In that vein, analysts contend that Microsoft's hosted offerings, such as Dynamics CRM Online, Exchange Online and SharePoint Online, will fare better in terms of security than Google's products in the enterprise space because of Redmond's existing channel customer and product support infrastructure.

"Bottom line is this: Google does not answer their phones. Microsoft does," Lieberman argued. "Microsoft provides support, makes money from their applications, has a reputation to protect. That gives them the edge in the near and long-term."

Security the Google Way?
At this point, the only thing completely secure about the Google browser is how tight-lipped the search engine giant is about security questions. The company wouldn't comment on current developments, but pointed to its official announcement, written by Sundar Pichai, Google's vice president of product management, and its engineering director Linus Upson.

In the post, Google said users can stay safe by "keeping each tab in an isolated sandbox to prevent one tab from crashing another and provide improved protection from rogue sites."

Wolfgang Kandek, CTO of Redwood Shores, Calif.-based network security firm Qualys Inc., contends that based on his initial observations of the Beta version, the Google Chrome browser protects indirectly against some of the more common threats, such as cross-site scripting and cross-site request forgery. It can also ward off other server-side exploits that are typically used to deliver malware through a vulnerable browser to the desktop, he said.

"Chrome's 'sandbox' concept is designed to prevent access to the host operating system to prevent the installation of the malware," Kandek added. "Chrome also uses Google's database of known malware sites to prevent and alert when a user accesses a site that has been flagged as hosting malware."

According to security pros, the "calculate-danger-on-site" nature of Chrome leverages Google's massive site-crawling capabilities to evaluate Web-site code for these vulnerabilities in an automated manner. That capacity gives users a quicker heads up than other browsers.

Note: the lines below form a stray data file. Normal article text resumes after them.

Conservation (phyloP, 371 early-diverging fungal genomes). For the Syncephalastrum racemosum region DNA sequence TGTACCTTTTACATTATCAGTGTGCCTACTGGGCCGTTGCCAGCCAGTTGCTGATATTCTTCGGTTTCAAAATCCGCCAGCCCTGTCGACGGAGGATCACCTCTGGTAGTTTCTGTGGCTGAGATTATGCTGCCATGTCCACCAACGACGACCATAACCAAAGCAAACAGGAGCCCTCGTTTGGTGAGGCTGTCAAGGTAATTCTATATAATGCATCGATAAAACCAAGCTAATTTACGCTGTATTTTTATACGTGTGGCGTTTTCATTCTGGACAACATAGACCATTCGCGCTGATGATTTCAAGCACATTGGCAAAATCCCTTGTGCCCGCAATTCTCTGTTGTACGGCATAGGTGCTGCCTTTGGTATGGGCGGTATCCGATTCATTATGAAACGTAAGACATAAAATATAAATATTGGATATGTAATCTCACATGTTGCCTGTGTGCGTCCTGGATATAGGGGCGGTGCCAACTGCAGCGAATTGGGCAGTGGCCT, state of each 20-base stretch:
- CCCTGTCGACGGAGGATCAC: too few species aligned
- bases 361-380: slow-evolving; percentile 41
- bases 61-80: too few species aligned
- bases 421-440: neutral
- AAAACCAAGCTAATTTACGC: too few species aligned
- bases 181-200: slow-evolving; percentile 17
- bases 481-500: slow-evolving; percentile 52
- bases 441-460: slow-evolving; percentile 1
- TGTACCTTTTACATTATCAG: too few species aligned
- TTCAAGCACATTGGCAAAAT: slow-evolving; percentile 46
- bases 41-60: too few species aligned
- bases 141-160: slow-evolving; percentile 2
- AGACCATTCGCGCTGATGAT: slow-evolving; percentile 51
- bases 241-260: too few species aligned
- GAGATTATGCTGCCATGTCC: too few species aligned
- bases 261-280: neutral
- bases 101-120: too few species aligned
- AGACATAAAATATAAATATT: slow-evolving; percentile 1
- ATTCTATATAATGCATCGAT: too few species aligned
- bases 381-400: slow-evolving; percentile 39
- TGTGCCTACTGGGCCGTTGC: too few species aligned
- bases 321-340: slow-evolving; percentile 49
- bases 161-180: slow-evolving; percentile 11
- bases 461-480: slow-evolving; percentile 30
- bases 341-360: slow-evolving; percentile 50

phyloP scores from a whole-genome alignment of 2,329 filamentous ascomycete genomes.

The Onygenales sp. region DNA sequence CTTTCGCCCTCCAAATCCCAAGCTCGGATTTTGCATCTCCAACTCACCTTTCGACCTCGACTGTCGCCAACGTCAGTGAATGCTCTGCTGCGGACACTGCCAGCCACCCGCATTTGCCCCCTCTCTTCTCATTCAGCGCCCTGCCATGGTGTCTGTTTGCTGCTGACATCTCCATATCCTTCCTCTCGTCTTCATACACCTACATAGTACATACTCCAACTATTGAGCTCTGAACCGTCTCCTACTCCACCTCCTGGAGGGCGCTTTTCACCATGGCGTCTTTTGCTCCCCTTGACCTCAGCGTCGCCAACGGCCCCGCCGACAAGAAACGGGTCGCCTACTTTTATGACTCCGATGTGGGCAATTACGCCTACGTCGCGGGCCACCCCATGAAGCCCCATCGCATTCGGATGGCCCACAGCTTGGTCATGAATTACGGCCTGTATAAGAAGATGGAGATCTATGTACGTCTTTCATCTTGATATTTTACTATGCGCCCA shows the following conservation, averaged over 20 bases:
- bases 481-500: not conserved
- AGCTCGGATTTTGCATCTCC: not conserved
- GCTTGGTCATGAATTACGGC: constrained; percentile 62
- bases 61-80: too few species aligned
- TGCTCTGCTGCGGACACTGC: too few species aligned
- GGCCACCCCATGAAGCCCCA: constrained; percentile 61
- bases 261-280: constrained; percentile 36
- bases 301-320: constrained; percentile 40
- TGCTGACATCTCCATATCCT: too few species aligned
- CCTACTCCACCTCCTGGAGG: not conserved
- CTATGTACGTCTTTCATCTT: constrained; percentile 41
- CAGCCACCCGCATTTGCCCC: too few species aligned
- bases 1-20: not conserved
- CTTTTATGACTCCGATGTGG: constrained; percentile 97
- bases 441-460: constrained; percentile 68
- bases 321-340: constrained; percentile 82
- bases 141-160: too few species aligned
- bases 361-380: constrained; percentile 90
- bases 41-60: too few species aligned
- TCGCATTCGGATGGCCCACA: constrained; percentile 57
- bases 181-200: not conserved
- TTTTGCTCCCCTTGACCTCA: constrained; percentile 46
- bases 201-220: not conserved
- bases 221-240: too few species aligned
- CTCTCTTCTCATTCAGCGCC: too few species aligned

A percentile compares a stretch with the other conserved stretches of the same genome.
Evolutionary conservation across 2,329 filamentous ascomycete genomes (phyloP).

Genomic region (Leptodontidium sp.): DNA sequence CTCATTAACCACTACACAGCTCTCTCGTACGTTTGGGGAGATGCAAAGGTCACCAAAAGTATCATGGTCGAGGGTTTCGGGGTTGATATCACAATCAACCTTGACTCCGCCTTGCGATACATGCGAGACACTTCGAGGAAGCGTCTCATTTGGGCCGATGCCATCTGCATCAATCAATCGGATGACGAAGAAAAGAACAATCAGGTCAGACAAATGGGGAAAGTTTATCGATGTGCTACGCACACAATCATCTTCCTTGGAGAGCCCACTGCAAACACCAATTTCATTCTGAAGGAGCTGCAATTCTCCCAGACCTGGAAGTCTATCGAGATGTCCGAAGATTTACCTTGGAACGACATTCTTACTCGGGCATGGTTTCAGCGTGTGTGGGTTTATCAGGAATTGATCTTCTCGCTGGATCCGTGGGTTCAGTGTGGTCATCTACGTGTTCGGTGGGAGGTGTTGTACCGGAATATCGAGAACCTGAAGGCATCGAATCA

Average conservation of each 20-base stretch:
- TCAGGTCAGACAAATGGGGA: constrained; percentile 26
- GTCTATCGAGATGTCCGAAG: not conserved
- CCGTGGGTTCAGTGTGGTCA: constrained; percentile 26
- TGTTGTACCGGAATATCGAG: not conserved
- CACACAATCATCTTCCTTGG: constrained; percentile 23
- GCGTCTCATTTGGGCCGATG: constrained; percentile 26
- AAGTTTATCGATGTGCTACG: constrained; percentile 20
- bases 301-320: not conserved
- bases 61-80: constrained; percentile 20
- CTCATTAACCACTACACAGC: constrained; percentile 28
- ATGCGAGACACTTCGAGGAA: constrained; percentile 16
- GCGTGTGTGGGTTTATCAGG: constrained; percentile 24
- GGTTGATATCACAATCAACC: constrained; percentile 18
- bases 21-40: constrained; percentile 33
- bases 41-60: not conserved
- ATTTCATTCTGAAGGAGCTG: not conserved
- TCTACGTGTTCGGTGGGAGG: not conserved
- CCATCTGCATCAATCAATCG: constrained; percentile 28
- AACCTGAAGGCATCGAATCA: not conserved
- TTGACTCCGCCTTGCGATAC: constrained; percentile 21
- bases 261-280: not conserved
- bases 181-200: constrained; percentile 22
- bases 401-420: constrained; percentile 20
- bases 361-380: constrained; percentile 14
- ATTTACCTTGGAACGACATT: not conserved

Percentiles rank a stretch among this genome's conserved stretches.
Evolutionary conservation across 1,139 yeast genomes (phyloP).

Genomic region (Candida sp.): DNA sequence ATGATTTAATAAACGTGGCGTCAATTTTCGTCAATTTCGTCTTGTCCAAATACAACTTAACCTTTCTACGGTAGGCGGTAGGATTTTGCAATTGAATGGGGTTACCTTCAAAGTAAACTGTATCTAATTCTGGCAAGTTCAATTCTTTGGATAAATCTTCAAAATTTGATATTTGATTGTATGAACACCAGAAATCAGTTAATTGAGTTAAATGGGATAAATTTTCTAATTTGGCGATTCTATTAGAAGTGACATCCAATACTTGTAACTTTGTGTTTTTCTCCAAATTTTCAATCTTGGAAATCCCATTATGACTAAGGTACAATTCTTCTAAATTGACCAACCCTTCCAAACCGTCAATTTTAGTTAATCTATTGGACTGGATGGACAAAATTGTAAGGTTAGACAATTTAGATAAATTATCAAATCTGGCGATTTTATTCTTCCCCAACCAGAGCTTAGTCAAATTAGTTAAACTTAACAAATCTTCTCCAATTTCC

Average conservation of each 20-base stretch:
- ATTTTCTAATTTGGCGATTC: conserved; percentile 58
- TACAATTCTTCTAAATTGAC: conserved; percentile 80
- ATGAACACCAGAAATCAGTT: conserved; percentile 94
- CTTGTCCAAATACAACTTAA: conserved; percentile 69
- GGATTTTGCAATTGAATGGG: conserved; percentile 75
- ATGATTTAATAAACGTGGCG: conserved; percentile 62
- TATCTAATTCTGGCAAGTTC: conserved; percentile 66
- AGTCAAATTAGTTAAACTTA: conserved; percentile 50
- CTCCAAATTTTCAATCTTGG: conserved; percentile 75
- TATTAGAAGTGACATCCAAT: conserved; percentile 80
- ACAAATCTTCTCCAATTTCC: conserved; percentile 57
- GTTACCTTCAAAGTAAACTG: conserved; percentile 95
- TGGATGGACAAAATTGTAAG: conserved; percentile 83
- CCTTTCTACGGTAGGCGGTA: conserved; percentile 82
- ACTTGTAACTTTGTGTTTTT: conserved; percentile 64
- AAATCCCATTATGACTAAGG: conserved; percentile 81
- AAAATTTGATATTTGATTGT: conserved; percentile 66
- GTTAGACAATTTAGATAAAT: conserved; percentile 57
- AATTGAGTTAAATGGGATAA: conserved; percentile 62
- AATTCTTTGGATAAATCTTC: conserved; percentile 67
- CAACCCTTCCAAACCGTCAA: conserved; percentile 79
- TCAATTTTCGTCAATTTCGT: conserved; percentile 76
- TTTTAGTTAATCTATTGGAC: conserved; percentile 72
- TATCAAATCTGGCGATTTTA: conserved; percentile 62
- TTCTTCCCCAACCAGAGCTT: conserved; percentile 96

ESET Research Director Jeff Debrosse even posits that as the browser evolves, Google will add its own security bells and whistles to grow with user demand and frequency of use.

"There isn't any reason why Google would not implement their Safe-Browsing API [application program interface] within their own browser," he said. "It will be interesting though to watch how this turns out because it will be a testament to their belief in the effectiveness of their API. Basically, if Google eats their own dog food, it might not be that bad."

Google's security measures may become a concern at the enterprise as Chrome's use becomes more widespread, according to Jason Miller, security data team manager for St. Paul, Minn.-based Shavlik Technologies.

"At one time, many people would state that the only way to be safe surfing the Internet was to use a non-Microsoft product," Miller said. "As Firefox gained in popularity and usage, evil hackers found security vulnerabilities in the product and took advantage of them. The evil hackers, in most cases, will focus their efforts on a widely used product. This could be another product that administrators lose sleep over with newly discovered vulnerabilities."

Browser security issues include social engineering and anonymous and frequent changes to open source code. In this sense, the edge goes to Microsoft with its monitored and supported proprietary programs.

"With Internet browsers, the vulnerabilities that are found and exploited can be particularly nasty," Miller said. "Evil hackers could potentially create a Web site that exploits security flaws to take control of systems, and that's a condition that isn't going to change."